The US Securities and Exchange Commission (SEC) has been campaigning to regulate cryptos since 2017. They claim they can oversee many digital tokens and the platforms that trade them.
Nonetheless, as reported by the Wall Street Journal, the SEC’s regulatory jurisdiction extends solely to digital tokens categorized as securities. This jurisdiction encompasses assets like equities and bonds.
SEC President Gary Gensler points out that many of them are illegally distributed. Securities can only be sold to the public if registered with the SEC, and issuers must provide financial information and disclosure of assessed risk.
Engaging in the sale of securities to the broader public, including cryptocurrencies, without proper registration is a violation. Such actions render the issuer accountable for breaching laws designed to safeguard investors’ interests.
Starting from late 2017, the SEC and US courts have recognized 76 cryptocurrencies as securities. Among these, 16 were on one or more prominent US crypto exchanges. However, as per the most recent SEC report, the count of these cryptocurrencies has surged threefold in the past year.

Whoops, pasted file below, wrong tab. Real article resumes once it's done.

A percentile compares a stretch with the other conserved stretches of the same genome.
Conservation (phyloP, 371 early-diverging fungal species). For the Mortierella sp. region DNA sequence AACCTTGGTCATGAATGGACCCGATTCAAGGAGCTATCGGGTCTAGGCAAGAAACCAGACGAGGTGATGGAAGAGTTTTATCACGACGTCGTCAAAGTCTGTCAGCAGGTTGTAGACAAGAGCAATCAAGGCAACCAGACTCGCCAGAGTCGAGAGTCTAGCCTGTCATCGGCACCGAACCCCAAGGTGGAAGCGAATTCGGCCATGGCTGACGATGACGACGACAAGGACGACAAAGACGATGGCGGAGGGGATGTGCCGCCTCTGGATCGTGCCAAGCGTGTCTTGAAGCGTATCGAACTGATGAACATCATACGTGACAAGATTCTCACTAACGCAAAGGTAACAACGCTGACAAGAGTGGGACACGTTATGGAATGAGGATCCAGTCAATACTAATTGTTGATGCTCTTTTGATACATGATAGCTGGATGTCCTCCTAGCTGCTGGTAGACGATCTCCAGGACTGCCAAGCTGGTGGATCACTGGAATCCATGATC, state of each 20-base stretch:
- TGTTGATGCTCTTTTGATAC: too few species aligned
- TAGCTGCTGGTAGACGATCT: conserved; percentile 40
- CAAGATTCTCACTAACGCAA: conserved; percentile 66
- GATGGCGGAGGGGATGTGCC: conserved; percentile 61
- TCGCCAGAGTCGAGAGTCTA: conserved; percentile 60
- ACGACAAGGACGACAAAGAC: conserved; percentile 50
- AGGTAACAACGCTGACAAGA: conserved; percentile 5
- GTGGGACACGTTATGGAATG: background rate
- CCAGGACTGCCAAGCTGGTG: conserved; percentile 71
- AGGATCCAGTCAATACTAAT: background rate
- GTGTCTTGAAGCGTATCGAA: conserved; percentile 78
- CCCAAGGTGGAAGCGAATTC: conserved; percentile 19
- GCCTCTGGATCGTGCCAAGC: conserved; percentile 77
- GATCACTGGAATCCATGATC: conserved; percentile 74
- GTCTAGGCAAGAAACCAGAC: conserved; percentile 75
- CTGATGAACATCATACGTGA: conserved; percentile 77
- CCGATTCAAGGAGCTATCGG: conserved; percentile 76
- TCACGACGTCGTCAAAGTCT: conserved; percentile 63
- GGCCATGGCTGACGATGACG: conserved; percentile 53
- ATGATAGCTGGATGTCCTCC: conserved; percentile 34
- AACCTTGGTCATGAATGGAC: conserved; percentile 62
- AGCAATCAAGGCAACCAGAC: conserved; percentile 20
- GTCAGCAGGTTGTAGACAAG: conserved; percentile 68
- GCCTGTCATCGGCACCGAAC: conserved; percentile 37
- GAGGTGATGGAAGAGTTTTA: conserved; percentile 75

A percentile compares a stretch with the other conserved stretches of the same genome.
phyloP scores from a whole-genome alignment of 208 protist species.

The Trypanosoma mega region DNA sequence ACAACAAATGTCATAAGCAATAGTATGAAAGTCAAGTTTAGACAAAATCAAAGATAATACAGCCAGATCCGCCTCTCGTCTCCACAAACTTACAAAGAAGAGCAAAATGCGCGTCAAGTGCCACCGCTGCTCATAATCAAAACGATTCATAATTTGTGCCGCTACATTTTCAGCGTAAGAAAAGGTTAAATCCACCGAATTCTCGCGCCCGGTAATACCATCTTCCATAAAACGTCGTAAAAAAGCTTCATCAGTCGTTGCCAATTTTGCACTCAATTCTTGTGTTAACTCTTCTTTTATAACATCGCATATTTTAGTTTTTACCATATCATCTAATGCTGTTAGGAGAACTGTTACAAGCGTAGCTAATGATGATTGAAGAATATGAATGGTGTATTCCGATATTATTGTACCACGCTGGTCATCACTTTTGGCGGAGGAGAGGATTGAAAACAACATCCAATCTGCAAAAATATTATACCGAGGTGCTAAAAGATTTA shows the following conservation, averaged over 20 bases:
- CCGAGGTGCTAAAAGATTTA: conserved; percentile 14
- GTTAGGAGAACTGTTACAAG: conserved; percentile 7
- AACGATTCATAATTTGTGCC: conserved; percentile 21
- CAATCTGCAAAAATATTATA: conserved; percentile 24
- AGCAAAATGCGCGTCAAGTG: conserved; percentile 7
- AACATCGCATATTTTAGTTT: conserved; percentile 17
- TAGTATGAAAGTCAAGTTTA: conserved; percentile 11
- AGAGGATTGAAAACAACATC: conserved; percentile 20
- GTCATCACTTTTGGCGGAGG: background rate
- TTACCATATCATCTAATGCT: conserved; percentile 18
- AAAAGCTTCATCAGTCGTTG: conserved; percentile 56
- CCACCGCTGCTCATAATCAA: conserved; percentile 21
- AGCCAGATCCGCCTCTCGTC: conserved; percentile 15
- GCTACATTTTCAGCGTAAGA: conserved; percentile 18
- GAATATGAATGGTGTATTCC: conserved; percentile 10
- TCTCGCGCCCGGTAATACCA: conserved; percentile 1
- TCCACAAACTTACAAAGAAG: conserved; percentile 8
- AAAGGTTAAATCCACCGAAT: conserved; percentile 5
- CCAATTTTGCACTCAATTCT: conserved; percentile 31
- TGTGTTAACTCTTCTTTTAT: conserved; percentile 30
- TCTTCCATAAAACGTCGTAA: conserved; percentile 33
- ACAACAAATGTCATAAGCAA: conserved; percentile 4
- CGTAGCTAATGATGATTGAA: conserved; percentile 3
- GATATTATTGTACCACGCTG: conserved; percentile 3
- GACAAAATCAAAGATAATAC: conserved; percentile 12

The report comes amid an ongoing standoff between the SEC and crypto companies. They complain that the United States lags behind other countries in digital asset rules.
The latest in a line of critics was Ripple’s CEO. He told CNBC at the Dubai Finance Summit on Monday (May 8) that other countries overshadowed the US by other countries in the field. He added that Njerg’s company would spend about $200 million defending itself in court pending the resolution of the lawsuit filed by the SEC in December 2020.
More Restrictive Crypto Measures
On the other hand, the SEC states that, at the moment, the largest crypto exchanges offer for trading at least 12 disputed cryptos. These are those that have the “weight” of securities and should fall under the Commission’s jurisdiction.
In 2022, the SEC launched 30 restrictive measures to control cryptocurrencies. This was an increase of 50 per cent versus the previous year. In the first months of 2023, the SEC issued 13 enforcement suspensions, an increase of more than 25 per cent over last year’s numbers.